McCartney has done a lot with that opportunity at Purdue. He’s widely known as one of the nation’s leading technology innovators in higher education…read more at Campus Technology

The challenge of teaching information technology

Several years ago I wrote an article titled the same as this article.  I love teaching information technology.  But there are days I wonder if I can keep up.   Help desk personnel and junior administrators have to be well rounded and are truly as knowledgeable as IT managers of yesterday.

Regardless if you are an Apple, Linux or Microsoft fan, the amount of data coming at you today is overwhelming.   The viral growth of technology is immeasurable.  Less than ten years ago, you could teach computer basics, computer repair and upgrade, basic networking, basic security and cover laptops and you would cover the information needed to start an IT career.

In this day and age, you have to teach mobile devices, all of the above in great detail, accept that there is the growth of new devices and technology that cannot be measured – and you must cover the fact that there is no true convergence of technology.   Being a technical school, it is our job to turn out IT professionals with the maximum amount of knowledge in information technology in a balanced amount of time.

So what does a typical help desk employee need to know how to repair in today’s professional environment?

  • Mobile Computing (Phones, tablets, netbooks, laptops and other devices) -Not just mobile computing – a well rounded knowledge of Windows Phones, Basic Phones, Android and iPhones.  How to configure these devices, secure, recover these devices, backup, deploy, track, maintain, sync with cloud computing, local computing and how to select secure apps that meet enterprise level needs.    With the hundreds of thousands of apps, IT personnel have to help evaluate and make sure they are secure and meet the needs of end users.
  • Desktop Support – Desktop support includes the maintenance of all operating systems, awareness of Linux, Apple, and Windows.   Although these computers may be decreasing in sales, help desk personnel need to be aware of how to support these devices.   Support for PCs is not the generic support of two years ago.  Techs will have to support OpenSource, main stream, and cross platform applications.   With the thousands of configurations available for computers today and the society of mobile workers we are creating; security is more important than ever.   The amount of accessories and configurations is endless.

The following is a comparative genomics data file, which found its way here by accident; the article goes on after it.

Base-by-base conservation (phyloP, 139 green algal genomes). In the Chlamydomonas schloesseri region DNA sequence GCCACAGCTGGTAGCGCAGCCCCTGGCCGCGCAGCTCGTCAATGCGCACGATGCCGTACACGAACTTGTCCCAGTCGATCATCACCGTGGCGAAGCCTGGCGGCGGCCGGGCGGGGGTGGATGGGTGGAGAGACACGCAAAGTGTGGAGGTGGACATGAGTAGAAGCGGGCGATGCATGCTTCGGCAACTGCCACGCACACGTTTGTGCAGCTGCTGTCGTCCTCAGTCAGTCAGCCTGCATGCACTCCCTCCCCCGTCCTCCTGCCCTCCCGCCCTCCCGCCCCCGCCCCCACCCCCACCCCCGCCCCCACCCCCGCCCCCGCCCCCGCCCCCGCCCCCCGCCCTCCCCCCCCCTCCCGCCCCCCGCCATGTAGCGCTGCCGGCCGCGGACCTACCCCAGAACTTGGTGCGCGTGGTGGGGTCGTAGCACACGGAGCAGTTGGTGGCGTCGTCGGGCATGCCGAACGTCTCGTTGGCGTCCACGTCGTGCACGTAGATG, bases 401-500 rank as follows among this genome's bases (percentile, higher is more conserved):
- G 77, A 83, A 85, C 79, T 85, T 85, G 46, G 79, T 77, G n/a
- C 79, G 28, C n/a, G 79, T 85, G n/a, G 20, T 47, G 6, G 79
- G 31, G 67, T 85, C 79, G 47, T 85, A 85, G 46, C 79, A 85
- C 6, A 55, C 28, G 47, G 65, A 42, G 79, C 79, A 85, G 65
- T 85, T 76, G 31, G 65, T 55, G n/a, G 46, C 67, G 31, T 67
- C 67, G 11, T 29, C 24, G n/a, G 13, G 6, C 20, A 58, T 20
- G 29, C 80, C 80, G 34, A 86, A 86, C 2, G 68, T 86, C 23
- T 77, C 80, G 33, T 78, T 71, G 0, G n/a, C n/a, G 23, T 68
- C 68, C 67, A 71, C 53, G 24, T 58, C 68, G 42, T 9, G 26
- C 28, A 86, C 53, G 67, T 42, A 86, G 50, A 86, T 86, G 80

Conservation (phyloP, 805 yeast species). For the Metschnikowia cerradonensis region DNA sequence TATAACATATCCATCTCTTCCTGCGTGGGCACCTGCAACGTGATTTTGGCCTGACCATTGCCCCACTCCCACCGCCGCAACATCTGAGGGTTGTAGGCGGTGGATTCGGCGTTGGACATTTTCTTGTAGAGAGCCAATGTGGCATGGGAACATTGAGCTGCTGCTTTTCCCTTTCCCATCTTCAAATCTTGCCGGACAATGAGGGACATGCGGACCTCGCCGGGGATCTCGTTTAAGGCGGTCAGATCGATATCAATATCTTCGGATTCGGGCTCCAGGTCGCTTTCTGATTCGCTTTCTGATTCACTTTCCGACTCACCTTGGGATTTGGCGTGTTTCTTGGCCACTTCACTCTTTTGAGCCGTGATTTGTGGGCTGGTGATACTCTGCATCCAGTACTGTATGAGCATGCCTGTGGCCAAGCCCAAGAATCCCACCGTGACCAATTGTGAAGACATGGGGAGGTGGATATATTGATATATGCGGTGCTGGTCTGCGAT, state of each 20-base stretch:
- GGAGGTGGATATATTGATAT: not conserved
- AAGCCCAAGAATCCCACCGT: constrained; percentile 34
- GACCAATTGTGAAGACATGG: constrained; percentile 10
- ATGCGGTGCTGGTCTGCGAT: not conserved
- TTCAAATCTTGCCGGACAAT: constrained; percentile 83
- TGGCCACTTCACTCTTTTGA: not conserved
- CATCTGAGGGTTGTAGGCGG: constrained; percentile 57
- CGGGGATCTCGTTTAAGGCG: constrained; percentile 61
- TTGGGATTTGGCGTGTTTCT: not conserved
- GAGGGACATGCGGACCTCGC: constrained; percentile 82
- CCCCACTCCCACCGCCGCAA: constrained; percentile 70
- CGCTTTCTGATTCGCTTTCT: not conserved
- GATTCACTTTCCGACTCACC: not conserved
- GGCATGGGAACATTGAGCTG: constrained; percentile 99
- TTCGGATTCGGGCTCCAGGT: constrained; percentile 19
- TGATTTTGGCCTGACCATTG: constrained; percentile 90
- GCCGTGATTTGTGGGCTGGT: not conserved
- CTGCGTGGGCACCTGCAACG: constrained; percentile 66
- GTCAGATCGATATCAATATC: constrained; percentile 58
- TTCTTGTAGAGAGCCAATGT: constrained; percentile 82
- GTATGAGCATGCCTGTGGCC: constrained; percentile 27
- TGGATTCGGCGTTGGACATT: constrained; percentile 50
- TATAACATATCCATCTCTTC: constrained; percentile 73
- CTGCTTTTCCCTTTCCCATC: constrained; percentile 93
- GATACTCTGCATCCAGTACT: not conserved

• Server Support –  Today the basic file server is a tiny portion of what your help desk support team needs to have a working knowledge of.   With data servers, application servers, DHCP, DNS, NAP, Firewall, and the plethora of other servers that are available, your server administrators have their work cut out for them and your help desk staff have to be well educated with the correlation and importance of these servers and how these servers are meshed into the complex networking makeup of enterprise systems today.
  • Networking and Wireless Technology – It’s not just about making wireless available today for laptops but it merges into bandwidth and the needs of mobile computing.  Today the needs assessment falls into the mobile devices and the extreme need for tons of bandwidth.  If your company has several hundred employees, you may need to look at the need (bandwidth) for three or more devices per employee.   By adding these devices (mobile) to your network, your needs could triple or quadruple because of the need for collaboration with other users and to the cloud.   Wireless today covers TVs, DVDs, projectors, mobile devices, netbooks, laptops, desktops,  NAS systems and hundreds of other devices.   Networking is more complex than ever.  With virtualization used in industry, even the new IT professional needs an understanding of this technology and how it integrates into their organization.
  • Security – Typical help desk personnel today don’t just reset passwords.  They have to understand the need to protect mobile devices, understand encryption, remote computing, hardware firewalls, policies, laws, disposal of equipment, websites, viruses, malware and hundreds of other devices, services and topics.
  • Cloud Computing – Here’s a mystery.  As the cloud forms, the storms brew on how the cloud will be used and which type of cloud is right for your company.   With the dozens of options available, security, use and controlling the cloud are becoming the problems and solutions IT personnel need to be able aware of.
While the above topics only represent a tiny fraction of what needs to be covered today, the basic understanding of technology needed for entry level into the IT industry is becoming astronomical.
So how do you teach all of this?   Classrooms need to have access to every type of device and service available.  Not all devices or services – but a common ground that is general enough to cover the topic yet broad enough to help students have an understanding of how to configure, use, and  resolve issues with technologies of today.
Curriculum in the classroom has to be dynamic and meet standards with competencies.   Advisory committees must be diverse and willing to work with staff and personnel that train young IT professionals.  Motivation, Drive and experience is needed in the classroom along with live projects and not just labs.
Companies will need to accept the fact that finding IT support is as good as the education the student receives and that many skills are learned in the work place.Students today need to be trained in an 18 month period or less before their skills expire and need to continue their education and training as their careers advance.

The challenge of teaching information technology

Links of Interest:

Establishing a Career Path in Information Security

Establishing a Career Path in Information Security – Certification Magazine.

Question: I have completed my degree in IT. I want to pursue a career in information security. Which path should I follow? I have done Java. Should I go for the Cisco Certified Network Associate (CCNA) or directly for a Certified Ethical Hacker (CEH) course? Is there any other better option? Read more.